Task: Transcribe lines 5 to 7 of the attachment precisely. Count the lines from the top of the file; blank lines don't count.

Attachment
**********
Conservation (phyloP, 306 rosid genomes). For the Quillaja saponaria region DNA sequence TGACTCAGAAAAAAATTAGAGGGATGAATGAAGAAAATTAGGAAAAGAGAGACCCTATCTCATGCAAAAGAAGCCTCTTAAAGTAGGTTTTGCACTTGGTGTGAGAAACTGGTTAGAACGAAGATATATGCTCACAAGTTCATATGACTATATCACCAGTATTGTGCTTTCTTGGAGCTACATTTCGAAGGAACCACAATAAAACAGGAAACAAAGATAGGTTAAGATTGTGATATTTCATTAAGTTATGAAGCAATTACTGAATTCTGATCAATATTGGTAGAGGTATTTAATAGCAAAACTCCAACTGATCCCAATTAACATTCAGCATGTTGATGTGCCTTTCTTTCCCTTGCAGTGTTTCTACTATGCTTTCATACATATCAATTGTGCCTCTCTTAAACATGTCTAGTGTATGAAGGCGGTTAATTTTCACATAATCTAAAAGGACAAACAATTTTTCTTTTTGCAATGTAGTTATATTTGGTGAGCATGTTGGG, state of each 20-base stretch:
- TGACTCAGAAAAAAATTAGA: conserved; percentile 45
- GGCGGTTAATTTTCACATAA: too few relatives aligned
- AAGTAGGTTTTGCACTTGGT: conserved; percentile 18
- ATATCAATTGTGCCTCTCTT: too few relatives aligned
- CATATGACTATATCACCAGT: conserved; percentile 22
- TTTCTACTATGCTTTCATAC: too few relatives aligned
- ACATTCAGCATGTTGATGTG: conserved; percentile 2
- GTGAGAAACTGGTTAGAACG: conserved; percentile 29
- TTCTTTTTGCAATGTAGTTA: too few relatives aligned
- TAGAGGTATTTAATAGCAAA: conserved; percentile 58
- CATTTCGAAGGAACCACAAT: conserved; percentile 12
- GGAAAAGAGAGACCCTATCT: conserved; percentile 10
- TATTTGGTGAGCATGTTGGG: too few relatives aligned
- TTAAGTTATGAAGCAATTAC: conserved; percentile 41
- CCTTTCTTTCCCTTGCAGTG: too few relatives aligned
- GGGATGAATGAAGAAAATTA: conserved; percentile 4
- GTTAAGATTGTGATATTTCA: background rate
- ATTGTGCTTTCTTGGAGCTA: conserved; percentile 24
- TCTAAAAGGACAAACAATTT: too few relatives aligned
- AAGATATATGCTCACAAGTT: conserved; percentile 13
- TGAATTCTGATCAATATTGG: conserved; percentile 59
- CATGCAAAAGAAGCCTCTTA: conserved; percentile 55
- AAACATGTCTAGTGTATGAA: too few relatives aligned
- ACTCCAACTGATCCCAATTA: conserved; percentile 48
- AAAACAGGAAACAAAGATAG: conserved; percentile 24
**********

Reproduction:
- ATATCAATTGTGCCTCTCTT: too few relatives aligned
- CATATGACTATATCACCAGT: conserved; percentile 22
- TTTCTACTATGCTTTCATAC: too few relatives aligned